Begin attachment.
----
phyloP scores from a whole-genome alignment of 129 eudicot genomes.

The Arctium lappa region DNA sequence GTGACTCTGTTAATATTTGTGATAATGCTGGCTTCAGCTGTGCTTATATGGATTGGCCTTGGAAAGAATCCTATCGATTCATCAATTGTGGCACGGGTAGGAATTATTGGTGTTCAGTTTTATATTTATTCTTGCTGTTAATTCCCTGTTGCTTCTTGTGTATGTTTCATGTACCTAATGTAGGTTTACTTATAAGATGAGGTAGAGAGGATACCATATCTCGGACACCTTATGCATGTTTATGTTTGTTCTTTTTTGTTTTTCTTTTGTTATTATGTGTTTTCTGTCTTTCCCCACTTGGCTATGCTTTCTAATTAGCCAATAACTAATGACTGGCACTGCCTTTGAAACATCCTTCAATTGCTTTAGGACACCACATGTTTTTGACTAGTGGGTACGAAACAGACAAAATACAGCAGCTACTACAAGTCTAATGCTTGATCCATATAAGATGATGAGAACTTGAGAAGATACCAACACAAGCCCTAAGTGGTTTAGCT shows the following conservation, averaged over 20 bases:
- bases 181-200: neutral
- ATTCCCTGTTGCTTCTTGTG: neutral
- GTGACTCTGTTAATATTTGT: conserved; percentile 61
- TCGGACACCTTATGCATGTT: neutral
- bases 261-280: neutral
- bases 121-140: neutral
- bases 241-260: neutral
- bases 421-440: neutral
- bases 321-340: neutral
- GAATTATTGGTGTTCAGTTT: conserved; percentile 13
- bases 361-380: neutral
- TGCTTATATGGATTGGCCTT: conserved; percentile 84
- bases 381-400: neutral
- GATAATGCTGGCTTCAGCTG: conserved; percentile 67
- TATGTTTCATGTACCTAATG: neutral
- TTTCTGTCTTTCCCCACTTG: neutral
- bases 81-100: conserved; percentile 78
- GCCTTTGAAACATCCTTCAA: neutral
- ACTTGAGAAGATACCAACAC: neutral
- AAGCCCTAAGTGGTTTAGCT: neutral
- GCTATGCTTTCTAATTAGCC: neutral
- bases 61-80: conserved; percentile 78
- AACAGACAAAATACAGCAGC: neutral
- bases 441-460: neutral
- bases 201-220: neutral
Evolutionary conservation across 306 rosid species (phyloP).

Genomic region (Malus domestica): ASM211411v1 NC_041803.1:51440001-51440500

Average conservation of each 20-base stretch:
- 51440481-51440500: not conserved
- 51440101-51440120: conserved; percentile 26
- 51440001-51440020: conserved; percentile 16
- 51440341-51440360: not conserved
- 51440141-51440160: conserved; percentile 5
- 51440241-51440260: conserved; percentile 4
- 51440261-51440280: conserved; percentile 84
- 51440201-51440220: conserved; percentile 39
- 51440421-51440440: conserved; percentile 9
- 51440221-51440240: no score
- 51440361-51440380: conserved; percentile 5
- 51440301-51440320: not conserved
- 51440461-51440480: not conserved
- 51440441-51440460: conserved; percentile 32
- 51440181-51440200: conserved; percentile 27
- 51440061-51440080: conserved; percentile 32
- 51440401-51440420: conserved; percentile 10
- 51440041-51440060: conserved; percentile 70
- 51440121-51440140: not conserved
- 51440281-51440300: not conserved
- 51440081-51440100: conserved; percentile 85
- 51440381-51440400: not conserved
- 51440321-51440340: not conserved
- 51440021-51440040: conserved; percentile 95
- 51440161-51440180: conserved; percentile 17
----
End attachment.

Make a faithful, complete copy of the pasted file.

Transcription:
phyloP scores from a whole-genome alignment of 129 eudicot genomes.

The Arctium lappa region DNA sequence GTGACTCTGTTAATATTTGTGATAATGCTGGCTTCAGCTGTGCTTATATGGATTGGCCTTGGAAAGAATCCTATCGATTCATCAATTGTGGCACGGGTAGGAATTATTGGTGTTCAGTTTTATATTTATTCTTGCTGTTAATTCCCTGTTGCTTCTTGTGTATGTTTCATGTACCTAATGTAGGTTTACTTATAAGATGAGGTAGAGAGGATACCATATCTCGGACACCTTATGCATGTTTATGTTTGTTCTTTTTTGTTTTTCTTTTGTTATTATGTGTTTTCTGTCTTTCCCCACTTGGCTATGCTTTCTAATTAGCCAATAACTAATGACTGGCACTGCCTTTGAAACATCCTTCAATTGCTTTAGGACACCACATGTTTTTGACTAGTGGGTACGAAACAGACAAAATACAGCAGCTACTACAAGTCTAATGCTTGATCCATATAAGATGATGAGAACTTGAGAAGATACCAACACAAGCCCTAAGTGGTTTAGCT shows the following conservation, averaged over 20 bases:
- bases 181-200: neutral
- ATTCCCTGTTGCTTCTTGTG: neutral
- GTGACTCTGTTAATATTTGT: conserved; percentile 61
- TCGGACACCTTATGCATGTT: neutral
- bases 261-280: neutral
- bases 121-140: neutral
- bases 241-260: neutral
- bases 421-440: neutral
- bases 321-340: neutral
- GAATTATTGGTGTTCAGTTT: conserved; percentile 13
- bases 361-380: neutral
- TGCTTATATGGATTGGCCTT: conserved; percentile 84
- bases 381-400: neutral
- GATAATGCTGGCTTCAGCTG: conserved; percentile 67
- TATGTTTCATGTACCTAATG: neutral
- TTTCTGTCTTTCCCCACTTG: neutral
- bases 81-100: conserved; percentile 78
- GCCTTTGAAACATCCTTCAA: neutral
- ACTTGAGAAGATACCAACAC: neutral
- AAGCCCTAAGTGGTTTAGCT: neutral
- GCTATGCTTTCTAATTAGCC: neutral
- bases 61-80: conserved; percentile 78
- AACAGACAAAATACAGCAGC: neutral
- bases 441-460: neutral
- bases 201-220: neutral
Evolutionary conservation across 306 rosid species (phyloP).

Genomic region (Malus domestica): ASM211411v1 NC_041803.1:51440001-51440500

Average conservation of each 20-base stretch:
- 51440481-51440500: not conserved
- 51440101-51440120: conserved; percentile 26
- 51440001-51440020: conserved; percentile 16
- 51440341-51440360: not conserved
- 51440141-51440160: conserved; percentile 5
- 51440241-51440260: conserved; percentile 4
- 51440261-51440280: conserved; percentile 84
- 51440201-51440220: conserved; percentile 39
- 51440421-51440440: conserved; percentile 9
- 51440221-51440240: no score
- 51440361-51440380: conserved; percentile 5
- 51440301-51440320: not conserved
- 51440461-51440480: not conserved
- 51440441-51440460: conserved; percentile 32
- 51440181-51440200: conserved; percentile 27
- 51440061-51440080: conserved; percentile 32
- 51440401-51440420: conserved; percentile 10
- 51440041-51440060: conserved; percentile 70
- 51440121-51440140: not conserved
- 51440281-51440300: not conserved
- 51440081-51440100: conserved; percentile 85
- 51440381-51440400: not conserved
- 51440321-51440340: not conserved
- 51440021-51440040: conserved; percentile 95
- 51440161-51440180: conserved; percentile 17